Many years ago when contracting I had a job to do where the Daily Telelaugh is printed. Had a meeting with the manager in his office, he was reading the SMH. Asked him why he was reading the Herald and not the Telelaugh? His reply: “I don’t read crap”.

  19. Jack Russell

    I haven’t read newspapers for years. The freebies that get tossed on my front lawn are repurposed as floor mats for the dog’s food and water bowls. Gardening Australia is a nice magazine. Please don’t tell me Muckrake owns it – I’d miss it.

  20. Gangey1959

    The last time I utilised voldemurcoch’s “orstayleeun” I had to read my backside in the mirror….

  21. wam

    dear bob,
    Despite above the line being a cop out from personal preferences to party allocated preferences
    (which allowed ‘deals’)
    the boys of the big 2, the loonies plus the slimy X. calculated that the excess to quota will be allocated by the voter not by the party. (I saw a comedy skit where the instructions, the colour of the voting slip and the numbering of the candidates became @%%*^)) oh wtf very funny I hope we are not paying antony green anything)
    When the excess is calculated at only a small % of a first vote(surplus over quota plus surplus) and it eventually meets the minor party votes at a 100% distributed in the same way as the reps this allows the election of loonies muir, lehonhjelm and day.
    With a bit of luck we could have a couple of ‘harradines’ in lambe and lazarus to balance the senate probably a majority of liberals who will need these two and xenophon to cut labor and the loonies out of the loop?? The senate, if it all goes to plan, will make it hard for anyone at the median wage or lower.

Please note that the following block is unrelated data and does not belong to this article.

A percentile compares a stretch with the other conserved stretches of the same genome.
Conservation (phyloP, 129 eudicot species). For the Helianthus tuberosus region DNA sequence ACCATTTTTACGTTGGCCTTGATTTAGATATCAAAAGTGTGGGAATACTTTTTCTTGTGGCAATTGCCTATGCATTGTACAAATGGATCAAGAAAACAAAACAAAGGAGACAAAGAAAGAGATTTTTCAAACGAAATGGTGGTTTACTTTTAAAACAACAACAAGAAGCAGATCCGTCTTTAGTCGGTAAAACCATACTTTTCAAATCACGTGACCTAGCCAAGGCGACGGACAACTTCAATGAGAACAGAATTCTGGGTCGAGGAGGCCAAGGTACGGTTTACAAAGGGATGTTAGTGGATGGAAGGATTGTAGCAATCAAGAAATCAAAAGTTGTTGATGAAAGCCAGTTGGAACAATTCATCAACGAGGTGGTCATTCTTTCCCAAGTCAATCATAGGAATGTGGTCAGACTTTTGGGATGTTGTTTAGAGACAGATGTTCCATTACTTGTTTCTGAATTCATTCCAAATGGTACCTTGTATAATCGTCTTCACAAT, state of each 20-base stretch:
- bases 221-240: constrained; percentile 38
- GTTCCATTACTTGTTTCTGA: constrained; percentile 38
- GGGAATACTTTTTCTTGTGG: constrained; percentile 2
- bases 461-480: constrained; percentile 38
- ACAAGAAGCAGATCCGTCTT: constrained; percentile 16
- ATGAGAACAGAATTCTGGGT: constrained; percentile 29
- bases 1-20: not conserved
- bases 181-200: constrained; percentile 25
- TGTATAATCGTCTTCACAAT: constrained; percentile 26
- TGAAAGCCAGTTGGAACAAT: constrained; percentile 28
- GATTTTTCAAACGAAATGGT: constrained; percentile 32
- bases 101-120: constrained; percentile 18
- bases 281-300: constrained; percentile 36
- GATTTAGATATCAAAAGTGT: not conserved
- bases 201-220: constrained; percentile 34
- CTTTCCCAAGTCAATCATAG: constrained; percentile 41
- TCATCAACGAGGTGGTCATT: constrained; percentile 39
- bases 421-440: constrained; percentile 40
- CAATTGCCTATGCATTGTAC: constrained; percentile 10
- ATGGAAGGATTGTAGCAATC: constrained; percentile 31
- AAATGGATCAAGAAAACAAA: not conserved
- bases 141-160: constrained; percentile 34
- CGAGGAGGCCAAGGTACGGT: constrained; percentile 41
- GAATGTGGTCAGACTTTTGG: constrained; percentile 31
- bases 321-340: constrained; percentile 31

Good time to be old and comfortable enough to help the poor pensioner friends with an occasional roast to supplement their sausages. It will still be impossible to convince them that labor manages the economy and the libs blunder along.
    ps I struggle to read any paper but the Australian has never had a fair journalist or editor since it began and, like cassidy’s insiders’ panel, has only boltians on every page. I have been guilty of doing the crossword on planes free copies but, the howard drivel was such that I haven’t bought one this century

  22. helvityni

    Garth, I turned ABC on early this morning to see how the rains and storms are behaving. Both presenters were brown-skinned, WOW.Is this our multi-cultural ABC! I see it getting whiter and ‘ righter’ by the day…

    I gave up on the Australian years ago, still occasionally bought the Weekend Oz for the articles on Arts, book reviews…not anymore.

  23. Pingback: The Australian finally jumps the shark — The AIM Network | SUSAN'S SPACE

  24. Stephen Brailey

    Do not buy any Murdoch papers ever even to find out what flavour crap they are peddling this month. Cancell your foxtel and watch sports at the pub…beer will be provided by a nice person behind the bar. Finally, stop buying movies from fox at $24.99 a pop. The only way to kill the Murdoch beast is to starve it of funds till it implodes!

  25. guest

    Reading the headlines in The Australian is bad enough, but looking more closely at the details is a nightmare. Two examples of propaganda on the front page (June 4-5) are “Activists ‘distorting’ data on the reef” and “‘Lawfare’ risks Adani exit’.

    The reef article written by climate change writer Graham Lloyd – read climate change sceptic – and Sid Maher, make use of statements by Dr Russell Reichelt, Chairman of the Great Barrier Reef marine Park Authority. That Authority is a Government committee formed to advise Government on management of the Reef. Of course it is reluctant to take any criticism from anyone.

    Like Malcolm Turnbull, Reichelt prefers to look at positive statements of the kind made by Maria Bohmer of the World heritage Committee, who apparently said that the Reef was a “world class example of reef management.’

    Also mentioned is the UN assessment, which Government was accused of censoring, was complimentary. But Reichelt does not tell us whether or not criticisms were censored.

    But of course there are critics (‘activists’) such as Professor Terry Hughes of the National Coral Bleaching Taskforce. Reichelt says the task-force does not ‘tell the whole story’ and its maps are ‘misleading’. He says the story is ‘frightening enough’ without ‘the need to dress them up’. So, how frightening is the story?